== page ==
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Predicting addictive vulnerability: individual differences in initial responding to a drug's pharmacological effects.

Ramsay DS, Al-Noori S, Shao J, Leroux BG, Woods SC, Kaiyala KJ - PLoS ONE (2015)

Bottom Line: Considerable data suggest that individuals who appear minimally disrupted during an initial drug administration have elevated risk for abusing the drug later.A better understanding of this association could lead to more effective strategies for preventing and treating drug addiction.We then enrolled the two groups in a novel N2O self-administration paradigm.

View Article: PubMed Central - PubMed

Affiliation: Department of Oral Health Sciences, University of Washington, Seattle, WA, United States of America.

ABSTRACT
Considerable data suggest that individuals who appear minimally disrupted during an initial drug administration have elevated risk for abusing the drug later. A better understanding of this association could lead to more effective strategies for preventing and treating drug addiction. To investigate this phenomenon using a rigorous experimental model, we first administered the abused inhalant nitrous oxide (N2O) to rats in a total calorimetry and temperature system to identify groups that were sensitive or insensitive to the drug's hypothermic effect. We then enrolled the two groups in a novel N2O self-administration paradigm. The initially insensitive rats self-administered significantly more N2O than sensitive rats, an important step in the transition to addiction. Continuous non-invasive measurement of core temperature and its underlying determinants during screening revealed that both groups had similarly increased heat loss during initial N2O administration, but that insensitive rats generated more heat and thereby remained relatively normothermic. Calorimetry testing conducted after self-administration revealed that whereas N2O's effect on heat loss persisted comparably for both groups, initially insensitive rats actually over-responded by generating excess heat and becoming hyperthermic. Thus, rats with the greatest initial heat-producing compensatory response(s) appeared initially insensitive to N2O-induced hypothermia, subsequently self-administered more N2O, and developed hyperthermic overcompensation during N2O inhalation, consistent with increased abuse potential and an allostatic model of addictive vulnerability.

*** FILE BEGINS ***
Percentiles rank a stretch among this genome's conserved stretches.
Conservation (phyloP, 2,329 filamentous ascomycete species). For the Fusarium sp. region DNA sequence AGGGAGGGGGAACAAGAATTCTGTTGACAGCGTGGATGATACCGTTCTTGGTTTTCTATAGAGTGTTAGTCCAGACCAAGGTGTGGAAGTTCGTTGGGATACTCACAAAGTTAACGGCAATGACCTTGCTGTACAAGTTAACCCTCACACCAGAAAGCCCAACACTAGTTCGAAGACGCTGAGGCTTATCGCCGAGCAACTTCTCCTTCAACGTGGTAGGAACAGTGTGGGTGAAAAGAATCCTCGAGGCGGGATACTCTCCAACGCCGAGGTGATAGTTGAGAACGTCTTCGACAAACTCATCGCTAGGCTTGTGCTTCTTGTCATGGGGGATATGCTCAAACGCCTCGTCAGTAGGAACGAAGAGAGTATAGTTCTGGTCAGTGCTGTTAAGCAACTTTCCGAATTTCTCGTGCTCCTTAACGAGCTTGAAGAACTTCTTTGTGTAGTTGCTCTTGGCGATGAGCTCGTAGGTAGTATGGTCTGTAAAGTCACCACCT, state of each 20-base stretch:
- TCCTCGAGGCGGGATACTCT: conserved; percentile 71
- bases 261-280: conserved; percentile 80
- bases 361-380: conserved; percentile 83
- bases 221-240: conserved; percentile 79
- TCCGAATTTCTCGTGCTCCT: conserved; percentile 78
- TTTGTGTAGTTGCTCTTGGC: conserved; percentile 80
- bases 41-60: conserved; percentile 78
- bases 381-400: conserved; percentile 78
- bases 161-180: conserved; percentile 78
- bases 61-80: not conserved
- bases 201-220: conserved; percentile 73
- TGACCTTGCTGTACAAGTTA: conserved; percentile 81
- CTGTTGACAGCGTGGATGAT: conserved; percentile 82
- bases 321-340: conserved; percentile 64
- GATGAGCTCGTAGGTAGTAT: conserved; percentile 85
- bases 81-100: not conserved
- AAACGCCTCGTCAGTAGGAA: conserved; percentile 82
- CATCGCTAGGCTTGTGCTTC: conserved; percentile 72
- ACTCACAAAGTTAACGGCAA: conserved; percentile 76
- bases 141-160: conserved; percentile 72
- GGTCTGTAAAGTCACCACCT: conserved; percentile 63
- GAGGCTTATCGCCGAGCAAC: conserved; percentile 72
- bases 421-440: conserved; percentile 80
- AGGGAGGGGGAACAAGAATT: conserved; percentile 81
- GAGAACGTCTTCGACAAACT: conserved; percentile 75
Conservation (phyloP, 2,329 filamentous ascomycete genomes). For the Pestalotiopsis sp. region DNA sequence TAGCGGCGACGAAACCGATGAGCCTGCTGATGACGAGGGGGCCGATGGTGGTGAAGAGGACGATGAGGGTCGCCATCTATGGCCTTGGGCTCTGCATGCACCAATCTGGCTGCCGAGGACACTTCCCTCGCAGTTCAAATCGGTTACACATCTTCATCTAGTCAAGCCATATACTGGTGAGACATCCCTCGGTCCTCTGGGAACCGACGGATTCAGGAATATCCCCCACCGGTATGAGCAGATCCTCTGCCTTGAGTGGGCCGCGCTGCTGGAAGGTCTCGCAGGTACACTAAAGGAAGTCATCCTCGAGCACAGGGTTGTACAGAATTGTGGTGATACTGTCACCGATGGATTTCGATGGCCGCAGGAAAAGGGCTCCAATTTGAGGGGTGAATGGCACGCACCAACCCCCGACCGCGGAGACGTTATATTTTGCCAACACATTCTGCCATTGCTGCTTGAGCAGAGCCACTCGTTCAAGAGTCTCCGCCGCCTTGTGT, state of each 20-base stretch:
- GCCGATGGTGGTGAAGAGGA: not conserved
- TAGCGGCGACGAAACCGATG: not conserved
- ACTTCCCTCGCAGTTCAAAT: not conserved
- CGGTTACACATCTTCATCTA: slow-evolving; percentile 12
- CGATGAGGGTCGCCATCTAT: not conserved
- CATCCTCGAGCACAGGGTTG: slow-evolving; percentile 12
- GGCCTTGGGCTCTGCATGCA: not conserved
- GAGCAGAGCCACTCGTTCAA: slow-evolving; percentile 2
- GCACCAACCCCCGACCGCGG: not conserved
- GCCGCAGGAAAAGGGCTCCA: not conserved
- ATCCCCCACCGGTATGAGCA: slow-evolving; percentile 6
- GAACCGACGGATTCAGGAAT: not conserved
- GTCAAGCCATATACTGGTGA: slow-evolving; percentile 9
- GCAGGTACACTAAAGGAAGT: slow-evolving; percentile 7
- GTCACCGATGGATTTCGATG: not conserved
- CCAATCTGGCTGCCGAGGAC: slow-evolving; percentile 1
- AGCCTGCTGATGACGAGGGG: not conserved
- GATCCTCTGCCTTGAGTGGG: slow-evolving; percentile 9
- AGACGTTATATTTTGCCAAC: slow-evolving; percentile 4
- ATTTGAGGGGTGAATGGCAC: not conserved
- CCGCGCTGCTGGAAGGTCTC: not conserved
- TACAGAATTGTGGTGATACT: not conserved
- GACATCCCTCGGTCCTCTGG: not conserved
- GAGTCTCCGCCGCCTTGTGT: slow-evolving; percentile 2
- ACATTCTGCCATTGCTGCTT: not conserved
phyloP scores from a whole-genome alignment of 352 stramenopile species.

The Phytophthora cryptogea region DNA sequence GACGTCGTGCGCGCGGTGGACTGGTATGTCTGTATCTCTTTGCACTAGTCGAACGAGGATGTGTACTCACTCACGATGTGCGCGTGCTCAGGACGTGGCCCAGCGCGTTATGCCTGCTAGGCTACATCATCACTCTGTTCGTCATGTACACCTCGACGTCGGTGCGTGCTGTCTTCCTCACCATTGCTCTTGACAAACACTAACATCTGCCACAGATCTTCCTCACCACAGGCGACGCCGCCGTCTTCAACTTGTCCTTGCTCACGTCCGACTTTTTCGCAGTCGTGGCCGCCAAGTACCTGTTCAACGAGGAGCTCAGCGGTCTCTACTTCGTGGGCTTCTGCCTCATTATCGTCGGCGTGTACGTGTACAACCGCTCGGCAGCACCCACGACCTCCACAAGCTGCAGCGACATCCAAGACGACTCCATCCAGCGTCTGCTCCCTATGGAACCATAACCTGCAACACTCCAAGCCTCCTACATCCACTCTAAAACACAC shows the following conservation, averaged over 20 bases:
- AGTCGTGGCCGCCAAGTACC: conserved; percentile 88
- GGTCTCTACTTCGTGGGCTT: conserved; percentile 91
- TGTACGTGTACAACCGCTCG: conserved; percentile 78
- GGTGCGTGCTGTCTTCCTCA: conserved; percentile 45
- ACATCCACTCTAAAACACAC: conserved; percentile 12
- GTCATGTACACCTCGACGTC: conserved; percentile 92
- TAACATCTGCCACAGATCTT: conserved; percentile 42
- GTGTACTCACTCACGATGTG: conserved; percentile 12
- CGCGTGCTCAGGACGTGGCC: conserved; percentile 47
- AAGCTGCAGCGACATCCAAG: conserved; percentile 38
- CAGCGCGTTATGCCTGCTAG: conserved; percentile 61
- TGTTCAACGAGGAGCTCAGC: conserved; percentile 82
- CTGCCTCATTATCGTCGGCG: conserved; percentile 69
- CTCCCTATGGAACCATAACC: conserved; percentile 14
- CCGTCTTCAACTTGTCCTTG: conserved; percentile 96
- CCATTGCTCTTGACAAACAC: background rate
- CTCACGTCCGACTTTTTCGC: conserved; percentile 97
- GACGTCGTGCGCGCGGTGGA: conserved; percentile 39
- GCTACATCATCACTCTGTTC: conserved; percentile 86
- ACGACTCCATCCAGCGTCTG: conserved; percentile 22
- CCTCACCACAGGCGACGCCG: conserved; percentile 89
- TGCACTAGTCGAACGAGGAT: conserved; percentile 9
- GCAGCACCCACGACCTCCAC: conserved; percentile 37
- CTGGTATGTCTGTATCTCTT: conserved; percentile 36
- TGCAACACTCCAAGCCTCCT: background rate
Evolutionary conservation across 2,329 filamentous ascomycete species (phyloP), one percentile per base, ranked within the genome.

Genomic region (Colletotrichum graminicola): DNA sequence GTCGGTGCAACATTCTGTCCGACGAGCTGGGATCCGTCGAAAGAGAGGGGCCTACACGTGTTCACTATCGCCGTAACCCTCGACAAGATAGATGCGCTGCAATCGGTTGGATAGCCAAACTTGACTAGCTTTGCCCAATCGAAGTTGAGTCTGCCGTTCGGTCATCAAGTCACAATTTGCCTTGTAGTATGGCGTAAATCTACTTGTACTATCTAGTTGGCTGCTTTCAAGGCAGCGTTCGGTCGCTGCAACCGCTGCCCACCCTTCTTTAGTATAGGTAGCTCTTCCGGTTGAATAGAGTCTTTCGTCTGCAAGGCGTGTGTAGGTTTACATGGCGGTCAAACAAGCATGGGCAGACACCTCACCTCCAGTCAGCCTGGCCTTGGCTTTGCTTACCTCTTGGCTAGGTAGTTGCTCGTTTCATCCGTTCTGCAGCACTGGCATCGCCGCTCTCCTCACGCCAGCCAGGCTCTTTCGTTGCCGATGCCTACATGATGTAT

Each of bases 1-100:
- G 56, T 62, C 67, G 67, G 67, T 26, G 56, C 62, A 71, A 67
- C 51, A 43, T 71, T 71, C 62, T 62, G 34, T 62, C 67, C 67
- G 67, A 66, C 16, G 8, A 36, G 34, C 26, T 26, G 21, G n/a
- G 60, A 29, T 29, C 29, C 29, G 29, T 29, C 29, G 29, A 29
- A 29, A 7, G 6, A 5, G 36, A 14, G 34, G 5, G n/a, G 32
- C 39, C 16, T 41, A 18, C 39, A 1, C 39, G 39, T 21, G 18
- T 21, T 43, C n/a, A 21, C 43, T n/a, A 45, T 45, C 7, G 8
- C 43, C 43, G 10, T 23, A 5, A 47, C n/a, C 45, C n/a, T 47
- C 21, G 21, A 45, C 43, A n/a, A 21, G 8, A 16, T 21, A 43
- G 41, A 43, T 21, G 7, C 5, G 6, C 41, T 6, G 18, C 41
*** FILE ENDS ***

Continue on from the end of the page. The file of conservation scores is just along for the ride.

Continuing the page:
No MeSH data available.


Related in: MedlinePlus

Final Calorimetric Assessment during a 60% N2O Administration for Initially Sensitive and Initially Insensitive Rats.A calorimetry retest conducted after the self-administration phase revealed that the IS and II groups both became frankly hyperthermic with the onset of 60% N2O administration but the magnitude was markedly greater and more persistent in the N2O self administration-prone II rats (A) due primarily to a greater HP response (B). The increases in DHL (C) and EHL (D) likely reflect a durable pharmacological effect of N2O in addition to the effect of increased body heat content to promote heat loss. The II and IS groups did not differ during the control gas session (E, F, G, H).
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pone.0124740.g004: Final Calorimetric Assessment during a 60% N2O Administration for Initially Sensitive and Initially Insensitive Rats.A calorimetry retest conducted after the self-administration phase revealed that the IS and II groups both became frankly hyperthermic with the onset of 60% N2O administration but the magnitude was markedly greater and more persistent in the N2O self administration-prone II rats (A) due primarily to a greater HP response (B). The increases in DHL (C) and EHL (D) likely reflect a durable pharmacological effect of N2O in addition to the effect of increased body heat content to promote heat loss. The II and IS groups did not differ during the control gas session (E, F, G, H).

Mentions: Following completion of the self-administration phase, the rats were returned to the colony housing room for 3 d. Then, on each of the next 2 d, the rats were tested individually using combined direct and indirect calorimetry as during the initial N2O exposure. One test session delivered 60% N2O exactly as was done during the initial screening evaluation in Phase 1, and the other was identical except that only control gas was delivered. The order of the two sessions was counterbalanced within and between groups. Comparison of the initial and final N2O exposures effect on Tc (Figs 1A vs. 4A) reveals that the intervening N2O exposures that occurred during the self-administration phase engendered an adapted state in both the IS and II groups with features that depart from the standard definition of chronic tolerance wherein the measured outcome stays at or near baseline during drug administration in drug-adapted individuals.